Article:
Sentenced to death for blasphemy: Surviving Pakistan’s death row

After spending almost half of his life on death row, Wajeeh-ul-Hassan had given up hope that he would ever be freed.

Convicted of committing blasphemy and sentenced to death by a court in the eastern Pakistani city of Lahore in 2002 – when he was 25 – he spent almost 19 years in jail in a country where the crime of insulting Islam, its Prophet Muhammad or its holy book, the Quran, has been at the centre of alleged rights abuses for decades.

The crime carries punishments ranging from fines to life imprisonment and, in the case of insulting the Prophet Muhammad, a mandatory death sentence.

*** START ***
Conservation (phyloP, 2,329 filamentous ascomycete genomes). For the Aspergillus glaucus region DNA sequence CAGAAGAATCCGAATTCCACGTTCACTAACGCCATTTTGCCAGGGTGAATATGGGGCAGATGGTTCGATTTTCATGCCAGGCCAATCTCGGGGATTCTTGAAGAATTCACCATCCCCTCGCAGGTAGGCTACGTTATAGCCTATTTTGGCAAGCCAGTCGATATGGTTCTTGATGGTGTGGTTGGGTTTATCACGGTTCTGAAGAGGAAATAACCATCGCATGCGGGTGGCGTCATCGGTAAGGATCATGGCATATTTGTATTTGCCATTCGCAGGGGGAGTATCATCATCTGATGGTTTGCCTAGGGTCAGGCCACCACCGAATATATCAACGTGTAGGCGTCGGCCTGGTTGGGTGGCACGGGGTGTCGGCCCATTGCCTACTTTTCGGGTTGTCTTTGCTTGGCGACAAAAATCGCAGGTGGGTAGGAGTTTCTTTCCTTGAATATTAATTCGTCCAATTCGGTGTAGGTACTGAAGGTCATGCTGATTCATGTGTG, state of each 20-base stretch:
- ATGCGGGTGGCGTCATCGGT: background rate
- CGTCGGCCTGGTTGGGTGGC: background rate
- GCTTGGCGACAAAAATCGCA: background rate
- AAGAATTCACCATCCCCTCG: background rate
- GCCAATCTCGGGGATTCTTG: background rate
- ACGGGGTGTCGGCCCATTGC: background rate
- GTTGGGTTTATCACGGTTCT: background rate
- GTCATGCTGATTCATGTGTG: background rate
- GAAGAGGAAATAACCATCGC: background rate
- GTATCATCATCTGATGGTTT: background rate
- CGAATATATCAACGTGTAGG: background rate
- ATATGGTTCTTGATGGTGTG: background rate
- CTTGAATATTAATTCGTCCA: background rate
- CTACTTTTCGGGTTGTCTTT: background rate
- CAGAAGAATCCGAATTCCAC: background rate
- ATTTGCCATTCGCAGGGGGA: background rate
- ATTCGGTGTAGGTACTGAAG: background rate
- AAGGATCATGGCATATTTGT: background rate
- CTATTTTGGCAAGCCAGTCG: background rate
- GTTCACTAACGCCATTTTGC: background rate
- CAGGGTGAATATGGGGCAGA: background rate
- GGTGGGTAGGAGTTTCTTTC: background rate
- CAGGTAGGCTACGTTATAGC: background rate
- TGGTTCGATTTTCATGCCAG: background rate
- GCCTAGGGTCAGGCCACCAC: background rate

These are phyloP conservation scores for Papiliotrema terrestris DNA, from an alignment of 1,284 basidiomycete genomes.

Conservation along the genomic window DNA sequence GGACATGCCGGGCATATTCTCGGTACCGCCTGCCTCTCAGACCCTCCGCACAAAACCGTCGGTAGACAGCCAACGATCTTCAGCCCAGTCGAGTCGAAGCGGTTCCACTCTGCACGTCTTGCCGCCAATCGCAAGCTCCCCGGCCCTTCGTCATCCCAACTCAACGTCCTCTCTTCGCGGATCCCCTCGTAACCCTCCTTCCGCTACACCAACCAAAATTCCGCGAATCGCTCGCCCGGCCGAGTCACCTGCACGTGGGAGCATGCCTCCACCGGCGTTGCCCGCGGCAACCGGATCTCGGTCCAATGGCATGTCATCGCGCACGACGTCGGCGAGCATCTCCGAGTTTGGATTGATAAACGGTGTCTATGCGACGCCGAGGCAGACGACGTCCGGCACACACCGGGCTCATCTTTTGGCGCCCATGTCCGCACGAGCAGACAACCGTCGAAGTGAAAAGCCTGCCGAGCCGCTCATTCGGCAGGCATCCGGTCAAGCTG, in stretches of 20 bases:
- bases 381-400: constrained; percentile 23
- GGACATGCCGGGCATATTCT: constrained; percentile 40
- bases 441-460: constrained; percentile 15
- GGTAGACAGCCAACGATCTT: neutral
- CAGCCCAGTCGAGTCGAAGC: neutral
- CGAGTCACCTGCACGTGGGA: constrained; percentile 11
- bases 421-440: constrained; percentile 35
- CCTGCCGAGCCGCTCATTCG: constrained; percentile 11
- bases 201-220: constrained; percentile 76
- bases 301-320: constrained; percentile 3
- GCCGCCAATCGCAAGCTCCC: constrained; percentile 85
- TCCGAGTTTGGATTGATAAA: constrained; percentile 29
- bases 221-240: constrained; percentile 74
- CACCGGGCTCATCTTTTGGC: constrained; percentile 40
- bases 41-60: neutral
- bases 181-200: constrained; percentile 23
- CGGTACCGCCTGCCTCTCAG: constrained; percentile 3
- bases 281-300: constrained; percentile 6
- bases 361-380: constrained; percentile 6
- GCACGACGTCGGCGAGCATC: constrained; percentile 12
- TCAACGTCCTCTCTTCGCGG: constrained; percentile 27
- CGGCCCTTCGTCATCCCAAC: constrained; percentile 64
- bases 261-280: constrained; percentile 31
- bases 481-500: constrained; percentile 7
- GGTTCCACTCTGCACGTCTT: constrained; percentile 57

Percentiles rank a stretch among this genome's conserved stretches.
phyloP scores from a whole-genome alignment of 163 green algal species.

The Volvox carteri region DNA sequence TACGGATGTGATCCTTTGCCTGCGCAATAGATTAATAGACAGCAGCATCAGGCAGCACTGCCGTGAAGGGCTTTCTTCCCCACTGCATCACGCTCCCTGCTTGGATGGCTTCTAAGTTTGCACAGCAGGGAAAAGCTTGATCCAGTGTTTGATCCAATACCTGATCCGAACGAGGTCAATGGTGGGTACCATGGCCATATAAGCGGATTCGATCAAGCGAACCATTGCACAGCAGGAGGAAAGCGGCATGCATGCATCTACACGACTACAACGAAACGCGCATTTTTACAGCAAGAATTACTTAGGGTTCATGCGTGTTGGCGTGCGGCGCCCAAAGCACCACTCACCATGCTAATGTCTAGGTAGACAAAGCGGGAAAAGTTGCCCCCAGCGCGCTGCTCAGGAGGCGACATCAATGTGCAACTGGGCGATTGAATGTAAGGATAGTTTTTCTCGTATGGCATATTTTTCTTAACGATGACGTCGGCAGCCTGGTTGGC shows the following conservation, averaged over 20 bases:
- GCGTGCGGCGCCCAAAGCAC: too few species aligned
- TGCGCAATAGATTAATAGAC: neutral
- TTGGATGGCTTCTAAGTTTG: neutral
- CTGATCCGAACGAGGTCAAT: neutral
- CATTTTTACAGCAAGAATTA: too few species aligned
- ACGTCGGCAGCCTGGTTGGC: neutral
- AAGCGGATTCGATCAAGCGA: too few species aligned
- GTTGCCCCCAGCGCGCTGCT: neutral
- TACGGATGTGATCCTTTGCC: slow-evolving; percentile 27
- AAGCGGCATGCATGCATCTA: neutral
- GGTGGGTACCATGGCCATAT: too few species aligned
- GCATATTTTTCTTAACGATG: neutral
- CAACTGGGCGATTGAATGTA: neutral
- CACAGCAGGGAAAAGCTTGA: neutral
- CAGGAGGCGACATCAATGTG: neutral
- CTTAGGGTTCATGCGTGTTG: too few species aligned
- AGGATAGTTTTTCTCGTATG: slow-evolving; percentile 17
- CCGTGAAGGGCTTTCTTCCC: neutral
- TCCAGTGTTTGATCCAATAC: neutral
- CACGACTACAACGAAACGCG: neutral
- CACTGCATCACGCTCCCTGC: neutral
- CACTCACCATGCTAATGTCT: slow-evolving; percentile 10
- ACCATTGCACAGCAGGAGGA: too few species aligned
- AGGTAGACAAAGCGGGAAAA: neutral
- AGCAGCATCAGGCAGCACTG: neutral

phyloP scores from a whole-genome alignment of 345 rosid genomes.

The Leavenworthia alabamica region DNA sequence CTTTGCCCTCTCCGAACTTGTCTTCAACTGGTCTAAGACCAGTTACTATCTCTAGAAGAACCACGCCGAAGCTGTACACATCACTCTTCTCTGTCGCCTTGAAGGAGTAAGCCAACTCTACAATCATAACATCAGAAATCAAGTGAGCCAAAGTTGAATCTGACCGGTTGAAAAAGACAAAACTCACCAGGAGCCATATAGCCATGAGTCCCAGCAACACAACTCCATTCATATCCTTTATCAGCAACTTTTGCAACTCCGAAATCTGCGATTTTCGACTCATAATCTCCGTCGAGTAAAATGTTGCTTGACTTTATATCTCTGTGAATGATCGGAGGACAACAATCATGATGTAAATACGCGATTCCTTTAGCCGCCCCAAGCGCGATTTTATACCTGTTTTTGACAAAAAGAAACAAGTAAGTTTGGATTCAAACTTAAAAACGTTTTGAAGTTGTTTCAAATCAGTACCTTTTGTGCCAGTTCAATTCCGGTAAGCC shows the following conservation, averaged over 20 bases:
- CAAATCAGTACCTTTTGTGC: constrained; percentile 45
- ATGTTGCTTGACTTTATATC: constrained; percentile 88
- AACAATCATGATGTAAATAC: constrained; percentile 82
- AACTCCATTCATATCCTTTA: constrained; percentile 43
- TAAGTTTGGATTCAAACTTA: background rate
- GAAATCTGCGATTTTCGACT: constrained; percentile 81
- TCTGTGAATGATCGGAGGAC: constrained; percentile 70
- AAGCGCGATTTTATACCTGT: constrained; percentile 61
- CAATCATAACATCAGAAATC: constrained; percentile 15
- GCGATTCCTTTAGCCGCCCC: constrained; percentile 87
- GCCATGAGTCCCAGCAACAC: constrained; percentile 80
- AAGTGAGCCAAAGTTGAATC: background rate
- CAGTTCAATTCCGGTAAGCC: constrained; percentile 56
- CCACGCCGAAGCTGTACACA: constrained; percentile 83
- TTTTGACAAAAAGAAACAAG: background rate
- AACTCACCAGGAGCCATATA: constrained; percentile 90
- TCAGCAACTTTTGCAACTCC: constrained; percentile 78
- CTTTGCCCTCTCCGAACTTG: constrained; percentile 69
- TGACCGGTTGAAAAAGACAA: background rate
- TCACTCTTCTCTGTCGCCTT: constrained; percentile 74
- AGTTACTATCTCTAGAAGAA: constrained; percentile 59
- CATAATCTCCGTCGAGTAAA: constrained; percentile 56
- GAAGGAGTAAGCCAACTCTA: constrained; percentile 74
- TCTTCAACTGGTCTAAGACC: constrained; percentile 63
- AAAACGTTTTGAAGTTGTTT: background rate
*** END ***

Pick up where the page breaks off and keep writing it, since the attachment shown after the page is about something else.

They include people accused of blasphemy, their family members, their lawyers, a judge, as well as a serving federal minister and a provincial governor who supported the right of one of the accused to a fair trial.

From the moment he was accused in 1999, Hassan says he faced beatings, abduction, torture, rape and a forced confession.

In 2018, however, after years of darkness, Hassan finally saw a glimmer of hope.

Aasia Bibi, a Christian woman accused of blasphemy and sentenced to death in what was the most high-profile blasphemy case in the country’s history, was acquitted by the Supreme Court in October that year.

Hassan was amazed by the acquittal and wondered: Could that same brave judge save him too?

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